Wayne Wachell: [00:03:46] Well, there was some concerns going in that they that they would taper, they’d stop the bond buying of bonds. But he gave us clear guidancence at the end of last year, that inflation is not a concern. I think their top priority is to get unemployment down down below four percent. I can’t see them doing anything in terms of tightening or tapering until we get employment down, unemployment down below four percent. And Rudy, that has the biggest impact on equity of wages and helping to lower income income areas. So I think it’s just continued that same narrative. He’s he’s going to be there. He’s going to keep going to keep the plan in place. I don’t see any change in profit till twenty, twenty two. I think inflation is going to have to go above three percent.
Thomas Holloway: [00:04:35] Yeah, that sounds right, I think, yeah, what I heard the same thing is kind of just don’t worry, we’re not changing anything. I think some some commentators might have been getting ahead of themselves, that it was time for the Fed to start doing something that he was basically like not even close.
Wayne Wachell: [00:04:48] Not even thinking about thinking of raising rates that’s what he said.
Thomas Holloway: [00:04:52] Maybe just to bring it over to Canada a little. We can talk a bit about the Canadian dollar. Generally speaking, Canadian dollar has been quite strong lately, up to about seventy nine cents U.S. from about ten cents higher than the lows in March. What’s what’s going on there and how do you think about that in terms of portfolios as well?
Wayne Wachell: [00:05:11] Well, number one, the oil has been going up and that’s always a high correlation with oil and the Canadian dollar. That’s a big factor as well. I think expectations of a global recovery this year and probably a global synchronized recovery would help skinniness. Export sector is very important to it, obviously. So it’s it’s a global recovery will always help Canada and our currency outperforms during those kinds of periods. So that’s what’s going on there. It’s going to it’ll also keep a lid on inflation. As the currency goes up, we can buy foreign goods at a lower, lower prices. So it’s good for inflation. Data is good for our trade longer term. But oil going up and oil seems to have momentum here. They can take a dollar a bit higher. I’m not sure how far it’s going to go. It’s had a nice run here already. I could see it going to maybe eighty two cents to the course of this year. I’m not sure how much farther to go beyond that, but it still has some momentum here and could go higher.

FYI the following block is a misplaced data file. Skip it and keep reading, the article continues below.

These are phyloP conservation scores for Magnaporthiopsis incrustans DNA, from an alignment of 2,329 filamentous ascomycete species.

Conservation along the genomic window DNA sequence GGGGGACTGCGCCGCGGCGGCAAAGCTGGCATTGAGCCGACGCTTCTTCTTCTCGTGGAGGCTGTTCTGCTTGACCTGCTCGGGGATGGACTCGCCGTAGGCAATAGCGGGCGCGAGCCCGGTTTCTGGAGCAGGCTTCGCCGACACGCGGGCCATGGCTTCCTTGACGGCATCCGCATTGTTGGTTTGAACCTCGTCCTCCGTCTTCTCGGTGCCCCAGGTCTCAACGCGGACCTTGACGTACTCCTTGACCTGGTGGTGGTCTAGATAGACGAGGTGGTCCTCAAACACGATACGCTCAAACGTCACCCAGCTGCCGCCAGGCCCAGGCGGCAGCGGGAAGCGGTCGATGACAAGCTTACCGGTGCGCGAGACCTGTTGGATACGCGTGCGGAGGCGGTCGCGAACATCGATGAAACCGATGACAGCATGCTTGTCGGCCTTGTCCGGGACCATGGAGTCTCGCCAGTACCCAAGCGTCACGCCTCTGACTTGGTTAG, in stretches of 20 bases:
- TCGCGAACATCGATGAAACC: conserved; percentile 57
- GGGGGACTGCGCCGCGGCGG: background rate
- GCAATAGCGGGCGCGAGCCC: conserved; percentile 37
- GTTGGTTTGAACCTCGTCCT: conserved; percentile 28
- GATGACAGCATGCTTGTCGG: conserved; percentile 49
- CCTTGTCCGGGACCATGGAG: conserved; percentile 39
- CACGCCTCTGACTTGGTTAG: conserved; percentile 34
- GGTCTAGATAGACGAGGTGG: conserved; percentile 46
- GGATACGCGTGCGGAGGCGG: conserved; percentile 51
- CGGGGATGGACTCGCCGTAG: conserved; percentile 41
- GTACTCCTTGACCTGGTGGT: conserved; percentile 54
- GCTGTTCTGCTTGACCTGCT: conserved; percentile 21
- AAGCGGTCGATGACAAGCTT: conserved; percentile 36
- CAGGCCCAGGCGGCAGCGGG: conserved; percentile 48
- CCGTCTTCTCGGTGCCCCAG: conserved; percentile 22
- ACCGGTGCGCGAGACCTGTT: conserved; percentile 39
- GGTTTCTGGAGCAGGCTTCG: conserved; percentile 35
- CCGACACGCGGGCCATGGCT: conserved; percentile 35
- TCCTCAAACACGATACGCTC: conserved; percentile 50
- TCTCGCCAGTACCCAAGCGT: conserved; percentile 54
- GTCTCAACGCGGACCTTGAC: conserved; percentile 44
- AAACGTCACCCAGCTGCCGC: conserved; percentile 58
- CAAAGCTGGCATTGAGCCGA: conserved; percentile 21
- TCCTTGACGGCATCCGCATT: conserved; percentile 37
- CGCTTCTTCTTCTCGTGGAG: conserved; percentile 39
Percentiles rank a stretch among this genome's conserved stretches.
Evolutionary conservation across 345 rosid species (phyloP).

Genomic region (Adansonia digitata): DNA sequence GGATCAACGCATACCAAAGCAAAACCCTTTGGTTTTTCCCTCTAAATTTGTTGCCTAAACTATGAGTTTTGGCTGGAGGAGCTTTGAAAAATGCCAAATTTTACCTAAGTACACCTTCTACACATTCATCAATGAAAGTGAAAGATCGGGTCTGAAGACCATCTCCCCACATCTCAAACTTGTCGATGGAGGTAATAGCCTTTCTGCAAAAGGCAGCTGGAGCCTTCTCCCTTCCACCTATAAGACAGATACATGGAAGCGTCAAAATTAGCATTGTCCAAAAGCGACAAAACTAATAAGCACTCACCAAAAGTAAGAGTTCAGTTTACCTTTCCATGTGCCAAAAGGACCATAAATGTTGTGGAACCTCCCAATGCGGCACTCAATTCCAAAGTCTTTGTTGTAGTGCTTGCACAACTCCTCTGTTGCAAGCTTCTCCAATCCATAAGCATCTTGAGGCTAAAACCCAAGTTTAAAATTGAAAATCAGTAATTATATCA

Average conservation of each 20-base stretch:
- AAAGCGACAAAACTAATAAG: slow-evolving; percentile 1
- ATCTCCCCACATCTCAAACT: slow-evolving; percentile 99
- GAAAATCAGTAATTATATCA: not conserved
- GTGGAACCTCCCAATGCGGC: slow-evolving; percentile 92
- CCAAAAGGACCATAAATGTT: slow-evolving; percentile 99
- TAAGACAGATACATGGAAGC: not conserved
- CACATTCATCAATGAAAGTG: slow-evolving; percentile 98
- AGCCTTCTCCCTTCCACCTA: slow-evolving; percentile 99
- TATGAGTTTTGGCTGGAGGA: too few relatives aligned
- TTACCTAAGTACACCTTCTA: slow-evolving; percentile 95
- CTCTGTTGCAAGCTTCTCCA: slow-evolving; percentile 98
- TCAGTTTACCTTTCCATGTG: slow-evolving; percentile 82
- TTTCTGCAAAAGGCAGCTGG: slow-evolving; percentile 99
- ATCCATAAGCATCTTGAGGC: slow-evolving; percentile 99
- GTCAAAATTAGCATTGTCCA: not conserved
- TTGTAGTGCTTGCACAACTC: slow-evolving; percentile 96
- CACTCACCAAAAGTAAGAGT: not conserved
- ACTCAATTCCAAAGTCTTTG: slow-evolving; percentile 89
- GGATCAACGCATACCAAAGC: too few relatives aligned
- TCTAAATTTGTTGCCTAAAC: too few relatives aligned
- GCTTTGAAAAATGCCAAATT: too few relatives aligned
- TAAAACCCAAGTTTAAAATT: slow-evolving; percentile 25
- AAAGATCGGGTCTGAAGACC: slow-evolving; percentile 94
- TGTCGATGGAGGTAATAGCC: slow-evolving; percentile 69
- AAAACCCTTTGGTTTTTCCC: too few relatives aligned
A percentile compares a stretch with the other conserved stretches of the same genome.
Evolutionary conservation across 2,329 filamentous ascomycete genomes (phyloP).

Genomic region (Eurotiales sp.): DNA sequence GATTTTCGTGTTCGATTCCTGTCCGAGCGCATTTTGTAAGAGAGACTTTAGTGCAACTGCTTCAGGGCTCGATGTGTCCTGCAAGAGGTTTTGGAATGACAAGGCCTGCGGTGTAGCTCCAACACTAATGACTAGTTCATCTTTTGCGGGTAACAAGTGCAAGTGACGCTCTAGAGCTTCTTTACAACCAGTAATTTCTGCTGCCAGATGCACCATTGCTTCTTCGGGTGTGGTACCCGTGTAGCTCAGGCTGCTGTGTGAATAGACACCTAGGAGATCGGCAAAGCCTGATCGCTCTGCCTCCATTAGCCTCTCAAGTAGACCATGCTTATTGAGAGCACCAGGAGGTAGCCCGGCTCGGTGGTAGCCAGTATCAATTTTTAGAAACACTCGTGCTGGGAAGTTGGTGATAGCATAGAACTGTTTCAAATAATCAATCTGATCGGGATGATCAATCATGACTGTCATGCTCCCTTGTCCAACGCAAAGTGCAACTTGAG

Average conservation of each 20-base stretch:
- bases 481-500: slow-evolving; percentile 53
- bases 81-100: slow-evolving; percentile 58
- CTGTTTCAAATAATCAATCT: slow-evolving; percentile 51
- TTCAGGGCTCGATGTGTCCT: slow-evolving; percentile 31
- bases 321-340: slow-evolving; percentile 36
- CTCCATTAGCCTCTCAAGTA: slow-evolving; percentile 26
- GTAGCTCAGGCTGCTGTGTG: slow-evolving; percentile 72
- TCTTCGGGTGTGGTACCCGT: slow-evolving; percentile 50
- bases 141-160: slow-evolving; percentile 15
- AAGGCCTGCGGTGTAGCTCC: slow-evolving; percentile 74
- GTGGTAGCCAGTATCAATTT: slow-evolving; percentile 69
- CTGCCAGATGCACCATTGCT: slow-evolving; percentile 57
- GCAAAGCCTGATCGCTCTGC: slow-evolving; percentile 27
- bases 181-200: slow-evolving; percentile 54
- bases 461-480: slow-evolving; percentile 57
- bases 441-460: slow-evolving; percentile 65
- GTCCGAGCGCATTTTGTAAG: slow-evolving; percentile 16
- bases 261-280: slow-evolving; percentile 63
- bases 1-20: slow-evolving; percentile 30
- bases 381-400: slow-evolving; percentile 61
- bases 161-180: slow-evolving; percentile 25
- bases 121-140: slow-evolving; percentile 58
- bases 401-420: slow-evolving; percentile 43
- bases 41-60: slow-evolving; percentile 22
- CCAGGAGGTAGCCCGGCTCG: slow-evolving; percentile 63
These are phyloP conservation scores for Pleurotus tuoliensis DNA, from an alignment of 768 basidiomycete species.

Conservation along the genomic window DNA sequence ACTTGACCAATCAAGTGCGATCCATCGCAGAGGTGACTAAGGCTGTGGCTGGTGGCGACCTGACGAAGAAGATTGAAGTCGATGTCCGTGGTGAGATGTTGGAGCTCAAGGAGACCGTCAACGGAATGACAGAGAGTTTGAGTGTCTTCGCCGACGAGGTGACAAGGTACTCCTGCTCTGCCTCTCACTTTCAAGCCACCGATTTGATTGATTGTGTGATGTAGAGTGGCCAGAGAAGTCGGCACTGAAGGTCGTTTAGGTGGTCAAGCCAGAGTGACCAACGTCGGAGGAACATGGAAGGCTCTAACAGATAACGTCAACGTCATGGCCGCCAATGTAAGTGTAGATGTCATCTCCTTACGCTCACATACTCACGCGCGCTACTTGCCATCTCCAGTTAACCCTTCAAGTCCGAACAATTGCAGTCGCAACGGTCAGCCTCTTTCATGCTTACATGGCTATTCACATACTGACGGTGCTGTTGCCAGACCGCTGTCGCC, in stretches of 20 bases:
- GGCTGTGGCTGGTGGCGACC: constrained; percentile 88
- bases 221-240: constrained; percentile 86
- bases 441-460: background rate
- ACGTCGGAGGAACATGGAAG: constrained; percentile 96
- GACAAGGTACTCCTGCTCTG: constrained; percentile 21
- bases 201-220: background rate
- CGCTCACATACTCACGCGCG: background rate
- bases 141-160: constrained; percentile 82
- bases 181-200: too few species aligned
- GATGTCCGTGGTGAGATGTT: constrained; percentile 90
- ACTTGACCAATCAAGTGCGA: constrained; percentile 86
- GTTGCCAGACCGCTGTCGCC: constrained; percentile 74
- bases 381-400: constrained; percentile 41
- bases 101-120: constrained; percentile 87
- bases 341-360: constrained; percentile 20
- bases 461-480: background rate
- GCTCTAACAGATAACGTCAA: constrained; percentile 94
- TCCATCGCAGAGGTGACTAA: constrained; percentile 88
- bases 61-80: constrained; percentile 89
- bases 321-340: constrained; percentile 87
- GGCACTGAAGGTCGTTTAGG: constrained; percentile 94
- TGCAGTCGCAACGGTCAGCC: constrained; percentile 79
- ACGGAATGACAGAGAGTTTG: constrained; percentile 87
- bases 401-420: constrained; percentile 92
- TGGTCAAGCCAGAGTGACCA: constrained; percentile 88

Thomas Holloway: [00:06:10] Yeah, great, well, that’s all the questions we have for this week. Thanks, Wayne, for your time. And thank you so much to the viewers, as always. If you have questions that you’d like to see featured next week, please reach out to your portfolio manager and we’ll see you next week. Thanks again.
Wayne Wachell: [00:06:26] Thank you.